Land Law Finance - Issue 14 - Autumn 2019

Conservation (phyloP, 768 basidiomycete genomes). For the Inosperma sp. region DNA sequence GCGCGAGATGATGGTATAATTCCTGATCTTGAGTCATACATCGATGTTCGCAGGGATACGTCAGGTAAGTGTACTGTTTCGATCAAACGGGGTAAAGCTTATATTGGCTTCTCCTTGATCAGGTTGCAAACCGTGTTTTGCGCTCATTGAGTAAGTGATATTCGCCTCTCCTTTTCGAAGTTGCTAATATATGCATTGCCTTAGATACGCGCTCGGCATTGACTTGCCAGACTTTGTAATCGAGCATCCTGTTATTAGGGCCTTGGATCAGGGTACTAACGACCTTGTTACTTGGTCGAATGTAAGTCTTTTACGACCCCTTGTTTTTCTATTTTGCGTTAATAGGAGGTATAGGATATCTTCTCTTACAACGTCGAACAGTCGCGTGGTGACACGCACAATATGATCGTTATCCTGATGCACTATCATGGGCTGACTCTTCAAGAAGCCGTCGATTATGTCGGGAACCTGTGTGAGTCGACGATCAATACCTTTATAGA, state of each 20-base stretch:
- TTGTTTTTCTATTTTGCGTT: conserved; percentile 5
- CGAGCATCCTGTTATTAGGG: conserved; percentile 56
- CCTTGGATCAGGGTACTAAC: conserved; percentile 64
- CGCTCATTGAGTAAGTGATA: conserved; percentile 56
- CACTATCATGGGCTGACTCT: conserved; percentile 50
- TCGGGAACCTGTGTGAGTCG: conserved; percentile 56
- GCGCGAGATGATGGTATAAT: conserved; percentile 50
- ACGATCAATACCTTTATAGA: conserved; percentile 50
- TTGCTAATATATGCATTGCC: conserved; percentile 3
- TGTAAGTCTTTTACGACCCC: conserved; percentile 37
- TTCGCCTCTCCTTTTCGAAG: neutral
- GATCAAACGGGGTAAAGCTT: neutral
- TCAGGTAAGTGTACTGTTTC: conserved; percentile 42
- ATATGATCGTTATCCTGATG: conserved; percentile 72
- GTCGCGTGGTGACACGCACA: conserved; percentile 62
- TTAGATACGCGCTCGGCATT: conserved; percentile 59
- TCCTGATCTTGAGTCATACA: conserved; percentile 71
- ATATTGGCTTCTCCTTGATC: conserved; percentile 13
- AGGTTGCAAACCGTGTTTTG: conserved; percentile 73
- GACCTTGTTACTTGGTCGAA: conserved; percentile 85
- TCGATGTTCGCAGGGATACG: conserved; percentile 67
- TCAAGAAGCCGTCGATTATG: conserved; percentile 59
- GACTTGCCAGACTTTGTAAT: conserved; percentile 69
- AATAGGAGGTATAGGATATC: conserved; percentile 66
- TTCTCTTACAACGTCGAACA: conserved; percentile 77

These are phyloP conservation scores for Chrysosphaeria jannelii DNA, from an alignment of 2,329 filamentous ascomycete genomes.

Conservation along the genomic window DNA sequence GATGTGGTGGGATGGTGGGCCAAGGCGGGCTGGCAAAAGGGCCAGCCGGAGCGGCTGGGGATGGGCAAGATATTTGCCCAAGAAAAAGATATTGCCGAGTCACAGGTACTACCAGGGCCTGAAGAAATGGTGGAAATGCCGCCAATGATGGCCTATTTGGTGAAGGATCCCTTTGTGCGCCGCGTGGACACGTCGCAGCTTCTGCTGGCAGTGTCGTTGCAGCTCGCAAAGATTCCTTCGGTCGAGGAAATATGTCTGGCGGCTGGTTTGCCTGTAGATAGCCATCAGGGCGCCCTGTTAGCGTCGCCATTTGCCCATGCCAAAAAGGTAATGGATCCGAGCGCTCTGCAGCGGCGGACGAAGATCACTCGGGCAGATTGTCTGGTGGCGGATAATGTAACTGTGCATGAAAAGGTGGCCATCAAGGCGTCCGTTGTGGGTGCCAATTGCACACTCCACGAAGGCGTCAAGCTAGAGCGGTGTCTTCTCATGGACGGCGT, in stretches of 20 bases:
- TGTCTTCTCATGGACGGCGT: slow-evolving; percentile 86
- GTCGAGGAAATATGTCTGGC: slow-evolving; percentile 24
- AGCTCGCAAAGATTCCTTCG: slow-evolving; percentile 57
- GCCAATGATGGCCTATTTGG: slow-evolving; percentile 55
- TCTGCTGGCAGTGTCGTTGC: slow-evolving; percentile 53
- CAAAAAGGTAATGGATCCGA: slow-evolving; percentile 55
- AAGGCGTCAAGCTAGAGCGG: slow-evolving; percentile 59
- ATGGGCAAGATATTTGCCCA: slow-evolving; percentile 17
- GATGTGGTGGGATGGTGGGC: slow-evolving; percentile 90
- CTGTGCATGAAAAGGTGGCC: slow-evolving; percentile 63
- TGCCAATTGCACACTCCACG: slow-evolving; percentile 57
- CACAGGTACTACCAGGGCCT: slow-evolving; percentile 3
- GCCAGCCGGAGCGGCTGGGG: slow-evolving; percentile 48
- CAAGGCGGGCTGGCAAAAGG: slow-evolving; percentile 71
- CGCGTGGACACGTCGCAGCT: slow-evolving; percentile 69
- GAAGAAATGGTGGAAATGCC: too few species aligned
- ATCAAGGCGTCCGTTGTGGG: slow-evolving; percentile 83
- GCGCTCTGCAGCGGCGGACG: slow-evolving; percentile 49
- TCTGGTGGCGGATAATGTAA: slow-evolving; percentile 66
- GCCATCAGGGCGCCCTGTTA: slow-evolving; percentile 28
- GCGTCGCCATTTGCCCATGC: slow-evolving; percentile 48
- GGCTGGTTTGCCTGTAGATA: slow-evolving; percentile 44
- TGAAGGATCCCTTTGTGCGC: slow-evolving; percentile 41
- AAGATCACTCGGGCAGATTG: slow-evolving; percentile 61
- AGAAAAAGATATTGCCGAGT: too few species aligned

Issue 14 L and L a w F inance 19 Mutual looks at the impact that crime is having on rural communities throughout the UK. Claims figures reveal that rural crime cost the UK £50m last year, an increase of 12% on the previous year. The biggest percentage increase was seen in Scotland (62%), although its rural crime cost remains below the UK average. The second-highest regional rise was 25% in North East England and the third was East Anglia with a rise of 22%. Despite this, the cost of rural theft fell in two regions – Wales, down 7% and the South West, down by just 1%. The sharp rises are being driven mainly by high value thefts of tractors, quad bikes and other farm vehicles – up 26% to £7.4m in 2018. 'Links to money laundering and drugs' The last time rural theft reached the current level was in 2011 when international gangs took advantage of a largely unsecured countryside, according to NFU Mutual. Tim Price, Rural Affairs Specialist, said: “Today, we are seeing another rise as organised criminal gangs with links to money laundering and drugs find ways to beat security and steal farm vehicles. “Farmers and country people are suffering from high levels of anxiety due to repeated thefts by gangs who take advantage of farms’ isolated locations to steal machinery, raid tool stores and even butcher sheep in the fields. “In a single generation, country people have seen rural crime change from the opportunist theft of a single lamb, to brazen heists of tractors worth over £100,000 and rustlers stealing hundreds of sheep.” He added: “We are even seeing agricultural vehicles being stolen to smash into village shops to rob cash machines. As well as causing huge structural damage to buildings, these raids can lead to shop owners not replacing ATMs for fear of further attacks.” Changing life in the countryside One of the most alarming findings from this